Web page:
Akosah Ernest (PR UNIT, MOE) writes;
Education has become a critical area of concern that most governments seek to address to facilitate the realisation of development goals.
It is against this backdrop that the president in the exercise of executive functions clothed with authority “to hire and to fire “. It is not for any reason that the president wields such exclusive authority having regard to relevant statutory provisions.
The appointment of personnel to occupy certain key positions in the governance architecture is done with utmost due diligence to ascertain the suitability and competency of such personnel.
The Ghana Education Service (GES) recognises the immeasurable role played by the teacher unions in the implementation of educational reforms in achieving significant milestones in its realisation.
The recent agitation by teacher unions calling for the withdrawal of the Director General (DG) of GES appointment raises serious fundamental issues that ought to be dealt with expeditiously.
It is instructive to note that, Sections 19 (1) (2) (a) and (b) of the Pre-Tertiary Education Act 2020 (act 1049) and Article 195 of the 1992 constitution did not explicitly mention the very educational qualification one must possess before being appointed to such an enviable position.
The combined effect of statutory provisions unambiguously vindicates the decision taken by the president. Rhetorically, where is it stated that occupying the office of Director General of Ghana Education service requires a professional teacher?
I was surprised to read a press release from the Ghana National Council of Private Schools (GNACOPS) captioned “the law is not subservient to the appointment of the new GES DG “, the purported address premised their argument on the blatant breach of Sections 67 (1), 68 (1) (a) and 79 (1) of the Education Regulatory Bodies Act, 2020 (Act 1023).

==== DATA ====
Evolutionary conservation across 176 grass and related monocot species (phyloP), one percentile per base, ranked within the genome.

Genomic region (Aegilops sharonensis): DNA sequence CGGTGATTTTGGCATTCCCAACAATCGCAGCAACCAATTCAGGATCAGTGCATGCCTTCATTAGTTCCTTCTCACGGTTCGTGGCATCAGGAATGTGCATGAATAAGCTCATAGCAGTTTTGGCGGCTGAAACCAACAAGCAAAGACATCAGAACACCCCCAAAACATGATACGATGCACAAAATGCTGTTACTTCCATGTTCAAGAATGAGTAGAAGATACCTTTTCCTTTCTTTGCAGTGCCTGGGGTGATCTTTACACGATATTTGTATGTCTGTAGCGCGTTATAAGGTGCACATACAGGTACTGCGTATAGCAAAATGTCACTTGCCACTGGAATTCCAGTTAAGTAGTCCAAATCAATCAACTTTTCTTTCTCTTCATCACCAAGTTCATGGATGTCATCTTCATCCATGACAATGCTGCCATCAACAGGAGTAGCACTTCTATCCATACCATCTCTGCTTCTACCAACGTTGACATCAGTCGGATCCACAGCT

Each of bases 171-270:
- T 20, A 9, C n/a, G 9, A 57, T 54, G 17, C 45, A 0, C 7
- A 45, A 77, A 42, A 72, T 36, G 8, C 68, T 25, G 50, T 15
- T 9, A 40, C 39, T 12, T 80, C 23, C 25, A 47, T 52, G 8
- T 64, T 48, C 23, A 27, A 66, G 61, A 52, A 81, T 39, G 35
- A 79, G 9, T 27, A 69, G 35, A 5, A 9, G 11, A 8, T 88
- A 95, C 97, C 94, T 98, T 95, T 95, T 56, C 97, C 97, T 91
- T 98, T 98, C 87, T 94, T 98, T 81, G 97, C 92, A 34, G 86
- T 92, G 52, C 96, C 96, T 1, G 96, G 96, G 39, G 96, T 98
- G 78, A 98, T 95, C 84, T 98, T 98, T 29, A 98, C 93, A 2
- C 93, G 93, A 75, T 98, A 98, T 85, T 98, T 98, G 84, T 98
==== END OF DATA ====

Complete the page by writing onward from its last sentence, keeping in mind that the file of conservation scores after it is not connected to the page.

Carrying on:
However, the import of the statutory provisions is not applicable in the appointment to the office of the director general of Ghana education service and shall be grateful the leadership of GNACOPS will do us the honours to correct that statutory blunder.
In sum, the core functions of the director general of Ghana education service are;
- to ensure day-to-day administration of the education service
- coordination of the education policies and activities at the regional and district level subject to the general directives of the council
- appointment, promotion, transfer, discipline and dismissal of heads and other staff of basic and senior high schools
- implementation of the decisions of the council
- answerable to the council in the performance of the function
(section 20 (1) (a)(i)(ii)(iii) (b) (c)(d) (2), Pre-Tertiary Education Act, 2020 (Act 1049)
It is based on this that I would like to state that the GNACOPS and other Teacher Unions had no business raising a red flag about the appointment of Dr Eric Nkansah as the new Director General of the GES.
Again, I wish to state that the appointment of the new DG of GES is the sole prerogative of the president to choose whom he deems it fit to steer the affairs of any government institution.